Welcome to The Library of Professional Psychology (LPP)!
The Library of Professional Psychology (LPP) is an internet based growing collection of documents focusing on the challenging practice of professional psychology.
Articles posted in this library range over many topics – from brief psycho-biographical essays that allow us to view moments in the lives of men and women from many different cultures, to extended analyses regarding complex personal, organizational, societal and cultural dynamics. Some of the articles offer practical suggestions and relevant insights while others encourage questions, inviting reflection and the opportunity to challenge established psychological principles and practices.
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As in the case of Quad One, some rich insights regarding Quad Two can be derived from consideration of the differing perspectives on this quadrant that are offered by the American, British and Continental schools.
Our analysis of Quad Two is concerned with what other people observe in our behavior that leads them to assume (rightly or wrongly) that we have certain needs.
Why don’t we find out more about ourselves from other people? We don’t find out in part because we don’t want to know (Q2-I) (internal locus of control).
Joe Luft is particularly insightful about three Quad Two issues: (1) consensual reliability, (2) interacting alone and (3) forced exposure.
At this point, I will offer two other versions regarding Kevin and Sheila’s second quadrants, using the alternative structures of the original Johari Window that I introduced in an earlier essay (Quad One).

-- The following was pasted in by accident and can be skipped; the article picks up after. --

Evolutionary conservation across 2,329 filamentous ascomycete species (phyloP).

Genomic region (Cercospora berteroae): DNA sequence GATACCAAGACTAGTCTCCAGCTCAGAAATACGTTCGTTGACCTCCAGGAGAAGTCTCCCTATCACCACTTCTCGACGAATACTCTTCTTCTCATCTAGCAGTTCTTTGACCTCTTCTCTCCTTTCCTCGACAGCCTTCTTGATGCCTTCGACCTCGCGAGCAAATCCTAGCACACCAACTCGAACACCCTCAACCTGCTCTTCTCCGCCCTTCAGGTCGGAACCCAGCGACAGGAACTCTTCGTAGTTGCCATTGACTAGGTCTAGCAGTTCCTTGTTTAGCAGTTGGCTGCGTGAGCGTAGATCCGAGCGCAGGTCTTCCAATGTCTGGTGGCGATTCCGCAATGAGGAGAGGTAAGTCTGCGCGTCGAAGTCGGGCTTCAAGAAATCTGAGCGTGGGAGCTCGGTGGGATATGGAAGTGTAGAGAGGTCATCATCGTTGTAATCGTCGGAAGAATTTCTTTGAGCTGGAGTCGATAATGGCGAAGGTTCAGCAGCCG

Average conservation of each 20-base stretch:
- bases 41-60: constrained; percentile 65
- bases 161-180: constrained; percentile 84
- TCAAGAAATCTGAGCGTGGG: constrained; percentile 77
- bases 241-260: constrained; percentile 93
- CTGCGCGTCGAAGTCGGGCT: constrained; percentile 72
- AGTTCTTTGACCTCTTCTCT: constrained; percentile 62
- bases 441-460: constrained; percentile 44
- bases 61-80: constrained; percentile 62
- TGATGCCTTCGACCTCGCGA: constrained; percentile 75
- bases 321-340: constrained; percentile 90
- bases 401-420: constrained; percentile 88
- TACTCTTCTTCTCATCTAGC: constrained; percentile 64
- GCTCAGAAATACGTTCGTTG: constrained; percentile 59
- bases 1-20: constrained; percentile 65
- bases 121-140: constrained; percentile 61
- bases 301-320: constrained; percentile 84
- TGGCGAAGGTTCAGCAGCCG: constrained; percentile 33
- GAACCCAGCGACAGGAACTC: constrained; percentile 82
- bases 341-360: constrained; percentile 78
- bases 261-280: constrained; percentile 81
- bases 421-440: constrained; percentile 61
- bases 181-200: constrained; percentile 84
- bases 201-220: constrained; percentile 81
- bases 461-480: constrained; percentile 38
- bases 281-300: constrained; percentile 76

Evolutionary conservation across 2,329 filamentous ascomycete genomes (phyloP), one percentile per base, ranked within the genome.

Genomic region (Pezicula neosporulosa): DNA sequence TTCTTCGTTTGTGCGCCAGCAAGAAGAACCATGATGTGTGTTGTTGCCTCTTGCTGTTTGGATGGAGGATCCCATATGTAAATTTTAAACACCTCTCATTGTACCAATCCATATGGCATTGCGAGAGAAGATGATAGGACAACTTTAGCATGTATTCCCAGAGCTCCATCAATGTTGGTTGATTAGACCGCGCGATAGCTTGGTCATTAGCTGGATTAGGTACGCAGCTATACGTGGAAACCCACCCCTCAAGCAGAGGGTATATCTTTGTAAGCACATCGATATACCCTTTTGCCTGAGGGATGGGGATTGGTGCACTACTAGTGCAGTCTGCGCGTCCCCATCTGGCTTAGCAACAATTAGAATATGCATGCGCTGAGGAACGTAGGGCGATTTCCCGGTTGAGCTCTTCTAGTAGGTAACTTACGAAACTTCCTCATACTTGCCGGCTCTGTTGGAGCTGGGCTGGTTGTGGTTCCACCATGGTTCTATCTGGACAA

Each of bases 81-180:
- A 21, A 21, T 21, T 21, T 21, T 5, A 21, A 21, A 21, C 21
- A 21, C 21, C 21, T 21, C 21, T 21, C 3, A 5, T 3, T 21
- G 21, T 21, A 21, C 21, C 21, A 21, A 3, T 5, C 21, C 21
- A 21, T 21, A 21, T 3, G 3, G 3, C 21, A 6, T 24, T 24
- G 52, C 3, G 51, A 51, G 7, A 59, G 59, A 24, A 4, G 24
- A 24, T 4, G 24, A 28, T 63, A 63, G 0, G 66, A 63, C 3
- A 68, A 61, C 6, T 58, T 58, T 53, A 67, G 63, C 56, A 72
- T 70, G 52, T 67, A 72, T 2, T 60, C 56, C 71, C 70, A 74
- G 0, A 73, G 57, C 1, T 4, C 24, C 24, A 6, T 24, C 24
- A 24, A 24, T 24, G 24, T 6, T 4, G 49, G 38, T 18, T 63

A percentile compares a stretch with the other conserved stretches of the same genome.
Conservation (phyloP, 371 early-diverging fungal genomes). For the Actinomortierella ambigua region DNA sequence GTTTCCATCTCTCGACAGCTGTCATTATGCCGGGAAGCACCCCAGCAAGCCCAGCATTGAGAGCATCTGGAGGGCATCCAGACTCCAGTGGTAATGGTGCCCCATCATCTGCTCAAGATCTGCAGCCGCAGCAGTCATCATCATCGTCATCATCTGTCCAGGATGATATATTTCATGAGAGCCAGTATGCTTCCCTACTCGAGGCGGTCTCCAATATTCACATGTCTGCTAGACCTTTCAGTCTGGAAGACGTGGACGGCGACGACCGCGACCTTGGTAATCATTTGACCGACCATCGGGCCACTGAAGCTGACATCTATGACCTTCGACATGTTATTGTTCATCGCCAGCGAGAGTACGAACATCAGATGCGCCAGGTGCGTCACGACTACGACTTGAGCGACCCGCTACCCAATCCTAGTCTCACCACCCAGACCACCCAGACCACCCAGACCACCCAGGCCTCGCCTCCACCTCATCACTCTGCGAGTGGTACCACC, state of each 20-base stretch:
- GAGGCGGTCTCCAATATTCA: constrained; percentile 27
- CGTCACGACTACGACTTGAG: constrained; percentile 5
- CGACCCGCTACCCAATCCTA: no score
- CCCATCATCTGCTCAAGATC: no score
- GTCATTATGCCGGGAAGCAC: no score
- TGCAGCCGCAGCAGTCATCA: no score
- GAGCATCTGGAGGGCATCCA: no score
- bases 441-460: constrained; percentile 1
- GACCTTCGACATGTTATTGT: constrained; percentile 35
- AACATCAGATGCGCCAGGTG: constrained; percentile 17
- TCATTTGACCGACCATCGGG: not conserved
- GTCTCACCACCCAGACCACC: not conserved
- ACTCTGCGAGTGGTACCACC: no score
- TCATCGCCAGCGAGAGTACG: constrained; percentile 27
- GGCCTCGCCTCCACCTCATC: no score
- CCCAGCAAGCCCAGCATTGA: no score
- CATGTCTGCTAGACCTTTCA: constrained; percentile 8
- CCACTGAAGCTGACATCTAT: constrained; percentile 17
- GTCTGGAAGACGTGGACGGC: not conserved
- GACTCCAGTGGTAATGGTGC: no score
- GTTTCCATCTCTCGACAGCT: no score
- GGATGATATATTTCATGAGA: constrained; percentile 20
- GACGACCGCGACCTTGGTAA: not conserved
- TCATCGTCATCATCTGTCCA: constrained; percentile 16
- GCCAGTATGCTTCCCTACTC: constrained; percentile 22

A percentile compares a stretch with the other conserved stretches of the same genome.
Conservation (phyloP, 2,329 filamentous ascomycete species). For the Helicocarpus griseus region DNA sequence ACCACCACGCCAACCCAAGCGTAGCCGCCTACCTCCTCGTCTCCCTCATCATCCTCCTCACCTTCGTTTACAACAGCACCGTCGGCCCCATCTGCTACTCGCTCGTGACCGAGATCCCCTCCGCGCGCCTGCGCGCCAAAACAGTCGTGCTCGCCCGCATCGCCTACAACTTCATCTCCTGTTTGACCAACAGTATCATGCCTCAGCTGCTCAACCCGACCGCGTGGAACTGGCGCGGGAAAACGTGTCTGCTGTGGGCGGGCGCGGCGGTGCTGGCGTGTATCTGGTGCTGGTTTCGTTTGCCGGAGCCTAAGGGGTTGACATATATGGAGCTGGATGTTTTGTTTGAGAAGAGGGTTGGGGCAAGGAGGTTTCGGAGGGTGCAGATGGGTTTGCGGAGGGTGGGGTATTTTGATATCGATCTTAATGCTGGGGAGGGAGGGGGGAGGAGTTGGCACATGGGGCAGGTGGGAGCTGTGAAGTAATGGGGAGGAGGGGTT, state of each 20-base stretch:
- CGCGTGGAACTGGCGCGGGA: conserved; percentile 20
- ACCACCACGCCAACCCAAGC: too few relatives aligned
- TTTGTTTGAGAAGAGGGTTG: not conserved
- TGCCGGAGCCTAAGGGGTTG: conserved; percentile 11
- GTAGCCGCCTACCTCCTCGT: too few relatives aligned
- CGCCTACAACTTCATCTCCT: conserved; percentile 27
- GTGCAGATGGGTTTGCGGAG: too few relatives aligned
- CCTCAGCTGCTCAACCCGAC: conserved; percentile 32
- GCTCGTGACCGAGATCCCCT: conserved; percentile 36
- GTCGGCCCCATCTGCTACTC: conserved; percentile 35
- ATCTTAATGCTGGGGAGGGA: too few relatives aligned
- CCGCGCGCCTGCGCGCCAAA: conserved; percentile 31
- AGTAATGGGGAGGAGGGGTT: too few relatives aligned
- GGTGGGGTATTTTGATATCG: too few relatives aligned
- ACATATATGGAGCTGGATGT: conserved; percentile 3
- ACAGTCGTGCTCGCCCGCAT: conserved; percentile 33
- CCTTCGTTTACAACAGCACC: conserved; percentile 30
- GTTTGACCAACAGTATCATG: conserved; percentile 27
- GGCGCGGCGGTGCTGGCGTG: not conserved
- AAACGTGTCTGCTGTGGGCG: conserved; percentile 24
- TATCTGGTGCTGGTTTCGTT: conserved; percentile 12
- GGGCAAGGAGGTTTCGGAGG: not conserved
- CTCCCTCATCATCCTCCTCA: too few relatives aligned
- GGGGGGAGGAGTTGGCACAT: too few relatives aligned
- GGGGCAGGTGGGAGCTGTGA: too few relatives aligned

Joe Luft’s analysis and his Original Window are unique in that this “blind” self is juxtaposed with and dynamically interrelated to the three other selves: public, private and unknown.
The New Johari Window #18. Quadrant One: Continental School of Thought Regarding Interpersonal Needs and Quad One General Implications
The Continental perspective on Quad One concerns deception, fear and the exercise of power.
The New Johari Window #17. Quadrant One: Interpersonal Needs and the American and British Schools of Thought
Examining the fundamental needs that underlie and drive relationships by exploring two of the three different perspectives (schools of thought) regarding interpersonal relationships: American and British
The New Johari Window #16. Quadrant One, External Locus of Control and the Movement Between an External and Internal Locus
I sketch out some of the factors contributing to that sense of community and push toward conformity that does exist in contemporary Western societies.
We are living in a postmodern world in which to survive we must be many people in many settings. We act out many different roles and engage many different styles.